The most common systemic complaint is malaise. Fever is present in less than a quarter of cases. The manifestations of eosinophilic cellulitis are difficult to differentiate from bacterial cellulitis, and misdiagnosis is common. In our case, the first skin lesions were associated with fever, leading to a misdiagnosis of bacterial cellulitis. Although there was an initial improvement with antimicrobial therapy, we consider this as a coincidence and that the cutaneous lesions had probably undergone spontaneous remission.

Approximately 50% of cases reported in the literature have presented peripheral blood eosinophilia during active disease, but the eosinophil count remained normal in our patient.4–8

In conclusion, we have described a patient initially diagnosed with bacterial cellulitis, but in whom skin biopsy subsequently established a diagnosis of eosinophilic cellulitis. This occurred in the absence of any obvious trigger or associated skin conditions and showed a good response to steroid therapy. We would like to draw attention to the atypical periorbital site of the lesions.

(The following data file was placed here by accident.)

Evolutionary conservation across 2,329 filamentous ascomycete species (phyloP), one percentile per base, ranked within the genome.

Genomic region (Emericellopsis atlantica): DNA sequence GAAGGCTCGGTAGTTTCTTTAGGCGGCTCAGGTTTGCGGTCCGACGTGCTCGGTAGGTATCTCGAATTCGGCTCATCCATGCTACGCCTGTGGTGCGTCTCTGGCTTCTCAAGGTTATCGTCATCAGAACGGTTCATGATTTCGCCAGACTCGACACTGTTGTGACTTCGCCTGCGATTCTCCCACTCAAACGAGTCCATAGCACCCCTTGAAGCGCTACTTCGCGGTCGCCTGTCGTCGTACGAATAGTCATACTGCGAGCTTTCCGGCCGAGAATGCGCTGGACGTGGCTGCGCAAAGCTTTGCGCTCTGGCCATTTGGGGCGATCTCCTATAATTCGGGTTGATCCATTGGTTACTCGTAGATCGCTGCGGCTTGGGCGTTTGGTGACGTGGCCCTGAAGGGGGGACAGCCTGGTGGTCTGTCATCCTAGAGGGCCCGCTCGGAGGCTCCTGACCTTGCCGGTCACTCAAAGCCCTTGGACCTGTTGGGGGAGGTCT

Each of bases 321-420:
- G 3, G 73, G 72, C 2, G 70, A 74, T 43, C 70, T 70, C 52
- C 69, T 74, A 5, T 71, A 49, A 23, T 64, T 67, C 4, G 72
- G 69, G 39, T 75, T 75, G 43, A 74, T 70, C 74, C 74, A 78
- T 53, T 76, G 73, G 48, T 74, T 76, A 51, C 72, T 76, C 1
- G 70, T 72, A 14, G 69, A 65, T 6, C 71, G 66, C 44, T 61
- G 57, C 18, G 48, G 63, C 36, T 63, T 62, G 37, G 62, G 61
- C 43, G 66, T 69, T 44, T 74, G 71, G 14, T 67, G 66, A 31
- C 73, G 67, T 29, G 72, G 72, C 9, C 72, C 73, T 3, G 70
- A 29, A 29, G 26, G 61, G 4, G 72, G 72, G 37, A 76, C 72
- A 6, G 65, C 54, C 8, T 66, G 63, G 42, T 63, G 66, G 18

We consider eosinophilic cellulitis should be included in the differential diagnosis of recurrent episodes of edema in the periorbital region (Table 1).8

Table 1.

Differential diagnosis of recurrent periorbital edema.a

Infectious diseases  Cellulitis, erysipelas, herpesvirus infection trichinosis, rickettsiosis, anthrax, fungal infections, tungiasis, tularemia 
Inflammatory and autoimmune diseases  Angioedema, urticaria
Rosacea
Allergic/irritant contact dermatitis
Sweet syndrome
Eosinophilic dermatoses
Dermatomyositis, lupus erythematosus 
Systemic diseases  Thyroid, kidney, liver, and heart diseases 
Drugs and therapies  Imatinib, rifampicin, niacin, clozapine, ipilimumab, risperidone, aspirin, irbersartan, chlorpromazine
Positive airway pressure ventilation 
a